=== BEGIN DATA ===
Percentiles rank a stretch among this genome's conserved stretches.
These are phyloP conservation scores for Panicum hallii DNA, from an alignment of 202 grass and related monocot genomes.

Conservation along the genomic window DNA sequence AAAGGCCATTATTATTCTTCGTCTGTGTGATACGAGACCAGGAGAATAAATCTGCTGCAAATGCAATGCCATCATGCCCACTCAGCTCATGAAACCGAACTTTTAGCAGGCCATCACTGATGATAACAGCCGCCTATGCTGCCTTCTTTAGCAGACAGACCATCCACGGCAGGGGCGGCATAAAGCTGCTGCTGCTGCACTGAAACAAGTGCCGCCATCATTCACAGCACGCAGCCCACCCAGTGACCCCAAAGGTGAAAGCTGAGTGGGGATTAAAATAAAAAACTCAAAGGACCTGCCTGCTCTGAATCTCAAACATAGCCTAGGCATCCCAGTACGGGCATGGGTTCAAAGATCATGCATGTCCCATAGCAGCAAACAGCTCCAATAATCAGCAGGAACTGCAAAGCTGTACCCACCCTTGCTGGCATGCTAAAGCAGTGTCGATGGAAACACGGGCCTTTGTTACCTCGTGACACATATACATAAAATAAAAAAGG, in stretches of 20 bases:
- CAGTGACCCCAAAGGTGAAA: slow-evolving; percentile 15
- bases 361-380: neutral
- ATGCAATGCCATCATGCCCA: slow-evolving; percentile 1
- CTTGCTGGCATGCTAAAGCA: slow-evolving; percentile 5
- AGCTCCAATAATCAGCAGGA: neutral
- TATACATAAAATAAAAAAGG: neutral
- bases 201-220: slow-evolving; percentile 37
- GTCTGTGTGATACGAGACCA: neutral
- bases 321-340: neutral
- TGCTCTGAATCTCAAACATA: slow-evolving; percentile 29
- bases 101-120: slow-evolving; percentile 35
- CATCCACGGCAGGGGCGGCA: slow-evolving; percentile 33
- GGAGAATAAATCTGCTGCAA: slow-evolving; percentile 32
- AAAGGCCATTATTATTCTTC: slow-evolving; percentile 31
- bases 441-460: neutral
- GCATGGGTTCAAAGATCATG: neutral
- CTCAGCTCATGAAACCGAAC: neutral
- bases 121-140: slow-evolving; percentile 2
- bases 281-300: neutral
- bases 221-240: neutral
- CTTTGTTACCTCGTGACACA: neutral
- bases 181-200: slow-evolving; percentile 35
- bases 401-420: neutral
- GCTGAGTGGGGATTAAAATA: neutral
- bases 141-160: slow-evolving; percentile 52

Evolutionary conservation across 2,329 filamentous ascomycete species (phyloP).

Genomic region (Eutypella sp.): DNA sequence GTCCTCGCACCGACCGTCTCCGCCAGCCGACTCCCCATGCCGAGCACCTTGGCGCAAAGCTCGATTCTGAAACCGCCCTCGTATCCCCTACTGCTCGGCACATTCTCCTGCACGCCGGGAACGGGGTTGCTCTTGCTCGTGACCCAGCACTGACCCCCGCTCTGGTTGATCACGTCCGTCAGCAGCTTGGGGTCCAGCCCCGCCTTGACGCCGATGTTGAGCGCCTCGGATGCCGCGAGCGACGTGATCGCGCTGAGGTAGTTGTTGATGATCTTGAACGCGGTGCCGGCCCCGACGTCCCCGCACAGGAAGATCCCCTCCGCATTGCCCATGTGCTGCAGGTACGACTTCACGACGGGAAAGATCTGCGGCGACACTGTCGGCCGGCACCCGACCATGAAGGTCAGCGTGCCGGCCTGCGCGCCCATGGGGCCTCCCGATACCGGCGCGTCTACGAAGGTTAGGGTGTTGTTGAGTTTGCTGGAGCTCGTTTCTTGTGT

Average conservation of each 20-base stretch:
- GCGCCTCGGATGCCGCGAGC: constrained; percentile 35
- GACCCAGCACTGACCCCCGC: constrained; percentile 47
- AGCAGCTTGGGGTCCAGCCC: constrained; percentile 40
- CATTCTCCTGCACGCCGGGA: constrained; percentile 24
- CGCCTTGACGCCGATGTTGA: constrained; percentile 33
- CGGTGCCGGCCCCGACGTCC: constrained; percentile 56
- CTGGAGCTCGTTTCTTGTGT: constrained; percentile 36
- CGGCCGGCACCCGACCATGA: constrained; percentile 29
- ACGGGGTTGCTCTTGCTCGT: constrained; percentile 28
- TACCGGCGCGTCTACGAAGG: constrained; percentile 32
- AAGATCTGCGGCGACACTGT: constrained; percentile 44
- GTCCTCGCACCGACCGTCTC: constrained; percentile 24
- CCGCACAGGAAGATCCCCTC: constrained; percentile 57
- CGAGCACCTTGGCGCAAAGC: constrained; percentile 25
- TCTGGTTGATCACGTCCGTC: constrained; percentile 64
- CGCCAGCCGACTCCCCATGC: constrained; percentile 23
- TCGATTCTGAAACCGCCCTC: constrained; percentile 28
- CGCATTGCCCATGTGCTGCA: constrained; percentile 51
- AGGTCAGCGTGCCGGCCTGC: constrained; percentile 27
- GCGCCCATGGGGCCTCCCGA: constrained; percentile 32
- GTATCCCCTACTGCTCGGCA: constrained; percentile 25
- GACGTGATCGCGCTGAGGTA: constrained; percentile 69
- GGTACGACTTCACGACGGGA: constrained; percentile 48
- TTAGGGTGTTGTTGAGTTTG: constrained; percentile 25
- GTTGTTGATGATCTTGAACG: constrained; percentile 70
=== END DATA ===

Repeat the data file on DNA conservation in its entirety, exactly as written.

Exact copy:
Percentiles rank a stretch among this genome's conserved stretches.
These are phyloP conservation scores for Panicum hallii DNA, from an alignment of 202 grass and related monocot genomes.

Conservation along the genomic window DNA sequence AAAGGCCATTATTATTCTTCGTCTGTGTGATACGAGACCAGGAGAATAAATCTGCTGCAAATGCAATGCCATCATGCCCACTCAGCTCATGAAACCGAACTTTTAGCAGGCCATCACTGATGATAACAGCCGCCTATGCTGCCTTCTTTAGCAGACAGACCATCCACGGCAGGGGCGGCATAAAGCTGCTGCTGCTGCACTGAAACAAGTGCCGCCATCATTCACAGCACGCAGCCCACCCAGTGACCCCAAAGGTGAAAGCTGAGTGGGGATTAAAATAAAAAACTCAAAGGACCTGCCTGCTCTGAATCTCAAACATAGCCTAGGCATCCCAGTACGGGCATGGGTTCAAAGATCATGCATGTCCCATAGCAGCAAACAGCTCCAATAATCAGCAGGAACTGCAAAGCTGTACCCACCCTTGCTGGCATGCTAAAGCAGTGTCGATGGAAACACGGGCCTTTGTTACCTCGTGACACATATACATAAAATAAAAAAGG, in stretches of 20 bases:
- CAGTGACCCCAAAGGTGAAA: slow-evolving; percentile 15
- bases 361-380: neutral
- ATGCAATGCCATCATGCCCA: slow-evolving; percentile 1
- CTTGCTGGCATGCTAAAGCA: slow-evolving; percentile 5
- AGCTCCAATAATCAGCAGGA: neutral
- TATACATAAAATAAAAAAGG: neutral
- bases 201-220: slow-evolving; percentile 37
- GTCTGTGTGATACGAGACCA: neutral
- bases 321-340: neutral
- TGCTCTGAATCTCAAACATA: slow-evolving; percentile 29
- bases 101-120: slow-evolving; percentile 35
- CATCCACGGCAGGGGCGGCA: slow-evolving; percentile 33
- GGAGAATAAATCTGCTGCAA: slow-evolving; percentile 32
- AAAGGCCATTATTATTCTTC: slow-evolving; percentile 31
- bases 441-460: neutral
- GCATGGGTTCAAAGATCATG: neutral
- CTCAGCTCATGAAACCGAAC: neutral
- bases 121-140: slow-evolving; percentile 2
- bases 281-300: neutral
- bases 221-240: neutral
- CTTTGTTACCTCGTGACACA: neutral
- bases 181-200: slow-evolving; percentile 35
- bases 401-420: neutral
- GCTGAGTGGGGATTAAAATA: neutral
- bases 141-160: slow-evolving; percentile 52

Evolutionary conservation across 2,329 filamentous ascomycete species (phyloP).

Genomic region (Eutypella sp.): DNA sequence GTCCTCGCACCGACCGTCTCCGCCAGCCGACTCCCCATGCCGAGCACCTTGGCGCAAAGCTCGATTCTGAAACCGCCCTCGTATCCCCTACTGCTCGGCACATTCTCCTGCACGCCGGGAACGGGGTTGCTCTTGCTCGTGACCCAGCACTGACCCCCGCTCTGGTTGATCACGTCCGTCAGCAGCTTGGGGTCCAGCCCCGCCTTGACGCCGATGTTGAGCGCCTCGGATGCCGCGAGCGACGTGATCGCGCTGAGGTAGTTGTTGATGATCTTGAACGCGGTGCCGGCCCCGACGTCCCCGCACAGGAAGATCCCCTCCGCATTGCCCATGTGCTGCAGGTACGACTTCACGACGGGAAAGATCTGCGGCGACACTGTCGGCCGGCACCCGACCATGAAGGTCAGCGTGCCGGCCTGCGCGCCCATGGGGCCTCCCGATACCGGCGCGTCTACGAAGGTTAGGGTGTTGTTGAGTTTGCTGGAGCTCGTTTCTTGTGT

Average conservation of each 20-base stretch:
- GCGCCTCGGATGCCGCGAGC: constrained; percentile 35
- GACCCAGCACTGACCCCCGC: constrained; percentile 47
- AGCAGCTTGGGGTCCAGCCC: constrained; percentile 40
- CATTCTCCTGCACGCCGGGA: constrained; percentile 24
- CGCCTTGACGCCGATGTTGA: constrained; percentile 33
- CGGTGCCGGCCCCGACGTCC: constrained; percentile 56
- CTGGAGCTCGTTTCTTGTGT: constrained; percentile 36
- CGGCCGGCACCCGACCATGA: constrained; percentile 29
- ACGGGGTTGCTCTTGCTCGT: constrained; percentile 28
- TACCGGCGCGTCTACGAAGG: constrained; percentile 32
- AAGATCTGCGGCGACACTGT: constrained; percentile 44
- GTCCTCGCACCGACCGTCTC: constrained; percentile 24
- CCGCACAGGAAGATCCCCTC: constrained; percentile 57
- CGAGCACCTTGGCGCAAAGC: constrained; percentile 25
- TCTGGTTGATCACGTCCGTC: constrained; percentile 64
- CGCCAGCCGACTCCCCATGC: constrained; percentile 23
- TCGATTCTGAAACCGCCCTC: constrained; percentile 28
- CGCATTGCCCATGTGCTGCA: constrained; percentile 51
- AGGTCAGCGTGCCGGCCTGC: constrained; percentile 27
- GCGCCCATGGGGCCTCCCGA: constrained; percentile 32
- GTATCCCCTACTGCTCGGCA: constrained; percentile 25
- GACGTGATCGCGCTGAGGTA: constrained; percentile 69
- GGTACGACTTCACGACGGGA: constrained; percentile 48
- TTAGGGTGTTGTTGAGTTTG: constrained; percentile 25
- GTTGTTGATGATCTTGAACG: constrained; percentile 70